I will use my note taking form- As I go through my think-aloud-model, I show the students how to use this page to take written and drawn notes. I will talk my way through everything while showing them the same page they will be working with, so students will know my expectations.
After I have read the book about half-way through and have done my think-aloud-models on my version of the chart, I will be ready to begin allowing students to take notes. So, I will pass out my note taking form to each student (with a clipboard) and I will start the story over again so they can take notes from page one on!
The book, Ants and their Nests, will be used for the student practice portion of this lesson as well. I think it is important to connect students' practice with my modeling because it allows them to have a solid place to draw their information from.
I will begin re-reading the book at the beginning.
(I start the book over again here because I want students to begin taking their own notes. Since I want students to have success and work with an idea of what to write from the beginning, I want them to start back on page one with me. This way, even the students who may not be able to take many notes for themselves, will start with the re-written notes that I modeled.)
As I begin the book again, I will remind students that they are going to have to, "Listen to the text." (wait time) "Decide if something you hear is important." (wait time) "And, write down the important terms you hear." (wait time)
I will also remind students that they can take notes via words and phrases OR pictures when needed. "Make sure that you write down simple words or phrases; you don't need complete sentences written down with out notes, because we can do that when we get to our actual writing piece!"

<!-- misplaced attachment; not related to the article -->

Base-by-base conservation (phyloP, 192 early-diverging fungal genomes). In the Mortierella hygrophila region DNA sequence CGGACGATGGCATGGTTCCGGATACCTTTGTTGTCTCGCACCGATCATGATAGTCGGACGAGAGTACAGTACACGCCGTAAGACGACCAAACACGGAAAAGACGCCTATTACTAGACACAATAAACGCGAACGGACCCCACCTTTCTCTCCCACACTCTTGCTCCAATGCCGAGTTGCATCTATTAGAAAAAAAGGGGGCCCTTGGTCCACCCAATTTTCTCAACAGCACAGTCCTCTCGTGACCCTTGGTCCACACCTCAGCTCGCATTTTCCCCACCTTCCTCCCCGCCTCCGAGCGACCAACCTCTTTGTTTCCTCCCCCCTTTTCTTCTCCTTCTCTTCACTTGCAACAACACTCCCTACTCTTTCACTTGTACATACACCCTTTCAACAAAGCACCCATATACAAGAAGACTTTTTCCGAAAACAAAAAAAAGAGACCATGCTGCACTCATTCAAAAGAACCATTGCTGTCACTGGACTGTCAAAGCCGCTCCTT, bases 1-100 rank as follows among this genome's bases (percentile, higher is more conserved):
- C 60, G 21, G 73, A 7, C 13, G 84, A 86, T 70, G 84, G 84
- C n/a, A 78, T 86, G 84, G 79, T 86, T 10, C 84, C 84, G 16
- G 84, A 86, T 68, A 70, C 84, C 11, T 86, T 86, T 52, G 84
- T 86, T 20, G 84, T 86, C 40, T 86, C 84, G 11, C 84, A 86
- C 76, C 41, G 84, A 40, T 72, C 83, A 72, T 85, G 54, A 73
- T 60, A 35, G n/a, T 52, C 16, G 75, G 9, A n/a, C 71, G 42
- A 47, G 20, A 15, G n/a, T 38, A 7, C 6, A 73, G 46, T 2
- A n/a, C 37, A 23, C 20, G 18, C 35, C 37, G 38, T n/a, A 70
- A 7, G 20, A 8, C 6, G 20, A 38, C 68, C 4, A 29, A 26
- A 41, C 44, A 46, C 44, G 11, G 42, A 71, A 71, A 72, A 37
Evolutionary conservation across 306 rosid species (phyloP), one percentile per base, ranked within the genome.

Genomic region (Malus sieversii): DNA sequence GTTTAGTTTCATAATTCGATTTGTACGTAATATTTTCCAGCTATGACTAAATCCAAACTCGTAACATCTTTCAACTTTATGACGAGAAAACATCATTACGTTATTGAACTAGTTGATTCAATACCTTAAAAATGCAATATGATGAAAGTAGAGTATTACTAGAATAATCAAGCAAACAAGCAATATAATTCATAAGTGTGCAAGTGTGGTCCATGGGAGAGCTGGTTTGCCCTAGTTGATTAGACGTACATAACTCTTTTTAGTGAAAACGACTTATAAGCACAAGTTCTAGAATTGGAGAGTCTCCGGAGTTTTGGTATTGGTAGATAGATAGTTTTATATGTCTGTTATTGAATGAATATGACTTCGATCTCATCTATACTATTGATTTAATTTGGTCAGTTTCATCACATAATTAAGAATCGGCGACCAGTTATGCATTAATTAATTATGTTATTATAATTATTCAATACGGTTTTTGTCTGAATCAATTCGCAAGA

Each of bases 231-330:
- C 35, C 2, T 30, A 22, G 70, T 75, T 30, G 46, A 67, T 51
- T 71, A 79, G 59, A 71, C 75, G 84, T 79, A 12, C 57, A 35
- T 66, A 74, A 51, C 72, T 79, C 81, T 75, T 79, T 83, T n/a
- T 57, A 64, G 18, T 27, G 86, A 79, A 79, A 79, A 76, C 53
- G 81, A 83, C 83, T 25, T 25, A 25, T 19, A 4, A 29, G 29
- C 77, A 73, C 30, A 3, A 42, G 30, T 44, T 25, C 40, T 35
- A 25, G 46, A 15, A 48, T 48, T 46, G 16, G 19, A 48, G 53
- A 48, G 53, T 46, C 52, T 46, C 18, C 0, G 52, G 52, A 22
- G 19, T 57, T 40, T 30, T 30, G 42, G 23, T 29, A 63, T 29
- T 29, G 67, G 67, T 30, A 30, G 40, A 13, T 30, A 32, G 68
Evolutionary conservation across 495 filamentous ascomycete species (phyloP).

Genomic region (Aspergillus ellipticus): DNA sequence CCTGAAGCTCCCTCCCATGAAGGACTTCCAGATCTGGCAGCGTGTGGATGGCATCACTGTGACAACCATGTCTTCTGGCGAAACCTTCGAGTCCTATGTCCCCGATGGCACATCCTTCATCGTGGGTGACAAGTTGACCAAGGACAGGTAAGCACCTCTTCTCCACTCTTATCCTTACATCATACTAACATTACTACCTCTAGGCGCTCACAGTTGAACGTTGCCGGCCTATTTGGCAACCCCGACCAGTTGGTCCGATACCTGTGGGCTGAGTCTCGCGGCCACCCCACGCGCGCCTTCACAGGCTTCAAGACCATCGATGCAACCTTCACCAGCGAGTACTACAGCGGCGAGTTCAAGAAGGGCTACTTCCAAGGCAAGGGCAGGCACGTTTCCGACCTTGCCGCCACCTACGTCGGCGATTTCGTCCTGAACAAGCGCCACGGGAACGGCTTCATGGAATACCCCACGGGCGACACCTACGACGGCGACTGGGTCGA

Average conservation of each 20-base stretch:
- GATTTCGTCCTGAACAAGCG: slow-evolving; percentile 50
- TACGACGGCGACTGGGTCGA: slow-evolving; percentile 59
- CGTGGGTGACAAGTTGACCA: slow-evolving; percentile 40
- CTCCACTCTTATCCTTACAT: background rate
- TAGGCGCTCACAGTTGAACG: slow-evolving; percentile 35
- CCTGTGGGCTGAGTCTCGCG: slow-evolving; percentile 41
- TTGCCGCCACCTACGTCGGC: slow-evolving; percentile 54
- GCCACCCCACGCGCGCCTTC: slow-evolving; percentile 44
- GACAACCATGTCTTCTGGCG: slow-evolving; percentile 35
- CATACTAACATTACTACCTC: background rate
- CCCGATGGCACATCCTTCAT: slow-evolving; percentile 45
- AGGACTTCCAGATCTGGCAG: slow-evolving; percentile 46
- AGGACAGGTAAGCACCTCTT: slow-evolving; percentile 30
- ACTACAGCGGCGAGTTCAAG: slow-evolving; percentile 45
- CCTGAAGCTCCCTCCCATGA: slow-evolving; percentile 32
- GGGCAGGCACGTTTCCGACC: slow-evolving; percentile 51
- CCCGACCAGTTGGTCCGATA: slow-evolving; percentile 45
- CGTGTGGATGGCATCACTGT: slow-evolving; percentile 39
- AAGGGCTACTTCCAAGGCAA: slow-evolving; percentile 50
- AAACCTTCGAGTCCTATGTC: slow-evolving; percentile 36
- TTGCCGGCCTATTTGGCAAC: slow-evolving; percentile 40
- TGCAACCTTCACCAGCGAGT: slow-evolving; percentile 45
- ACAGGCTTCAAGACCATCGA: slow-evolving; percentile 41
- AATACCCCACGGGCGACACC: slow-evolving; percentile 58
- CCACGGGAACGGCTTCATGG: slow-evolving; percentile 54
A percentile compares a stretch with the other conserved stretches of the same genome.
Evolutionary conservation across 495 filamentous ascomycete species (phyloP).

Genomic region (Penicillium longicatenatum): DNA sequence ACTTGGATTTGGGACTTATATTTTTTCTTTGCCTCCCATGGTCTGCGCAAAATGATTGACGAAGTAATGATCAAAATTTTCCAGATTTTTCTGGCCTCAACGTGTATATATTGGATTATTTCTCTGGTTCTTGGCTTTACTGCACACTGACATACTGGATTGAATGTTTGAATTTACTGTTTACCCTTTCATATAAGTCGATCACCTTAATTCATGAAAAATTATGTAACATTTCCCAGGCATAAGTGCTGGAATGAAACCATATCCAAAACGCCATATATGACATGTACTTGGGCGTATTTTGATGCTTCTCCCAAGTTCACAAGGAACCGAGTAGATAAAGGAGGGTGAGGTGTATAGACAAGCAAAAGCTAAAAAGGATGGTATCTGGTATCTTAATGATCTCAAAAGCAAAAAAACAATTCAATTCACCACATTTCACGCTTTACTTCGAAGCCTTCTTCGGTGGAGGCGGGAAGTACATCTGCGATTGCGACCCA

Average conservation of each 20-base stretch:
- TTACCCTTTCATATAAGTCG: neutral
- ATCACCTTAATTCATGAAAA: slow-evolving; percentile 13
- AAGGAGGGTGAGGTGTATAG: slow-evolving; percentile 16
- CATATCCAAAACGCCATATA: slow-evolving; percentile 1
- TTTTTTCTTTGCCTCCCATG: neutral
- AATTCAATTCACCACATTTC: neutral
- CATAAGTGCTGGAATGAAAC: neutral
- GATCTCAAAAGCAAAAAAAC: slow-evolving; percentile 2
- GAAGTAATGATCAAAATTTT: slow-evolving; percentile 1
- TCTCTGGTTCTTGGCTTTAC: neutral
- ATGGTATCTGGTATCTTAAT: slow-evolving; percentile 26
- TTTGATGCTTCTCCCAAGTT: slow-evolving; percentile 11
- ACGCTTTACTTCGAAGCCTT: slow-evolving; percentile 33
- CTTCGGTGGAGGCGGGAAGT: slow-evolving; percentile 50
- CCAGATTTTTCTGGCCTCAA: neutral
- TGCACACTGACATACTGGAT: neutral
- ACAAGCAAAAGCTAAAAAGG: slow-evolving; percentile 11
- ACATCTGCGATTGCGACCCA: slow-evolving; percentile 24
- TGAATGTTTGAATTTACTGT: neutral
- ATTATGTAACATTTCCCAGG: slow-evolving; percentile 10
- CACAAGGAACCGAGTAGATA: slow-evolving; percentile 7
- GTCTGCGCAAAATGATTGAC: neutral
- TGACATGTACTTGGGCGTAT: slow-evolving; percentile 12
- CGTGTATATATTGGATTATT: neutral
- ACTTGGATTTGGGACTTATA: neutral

As I read, I will scaffold- I will suggest notes for students at the beginning of the book. But, as I read more and more, I will make less suggestions.
*I NEED to allow students to have a lot of wait time here, as I read- they have to have time to think and write while taking notes, so I need to make sure students have ample opportunity for each.
As students take notes, I will walk around to monitor and adjust. I will pay attention to students who are taking notes with words/phrases only, pictures only or words/phrases AND pictures.
I will also pay attention to students who are taking copious amounts of notes, versus little to no notes. According to these informal assessment strategies, I will be able to form re-teaching groups as well as extension groups.
Students will be using these notes for a connected writing assignment, in order to respond to the prompt, 'Everything We Know About Ants.' I will check students' notes to see how well they can be utilized for writing purposes.
Here is a great example of a student who took notes that were simple, not too detailed (but detailed enough) and able to be used very easy when transitioning to a writing assignment. I am proud of this great note-taking!
To show students how exactly note taking can help them, it is important that this lesson be connected to another lesson where students can show their use of their notes.
I like to connect this lesson to a writing lesson using these notes where students can respond to the same prompt and use their information. By connecting these two lessons, students will be able to 1) take notes, and 2) show students how to use their notes to show what they know!
After I finish this lesson, I like to take my high flyers and use some more informational texts with them so they can add to their notes. I think it is important for my students (who are able) to have as much information as possible in their notes. With that being said, I like to use two or three additional texts if possible, before they begin their writing process in our following lesson.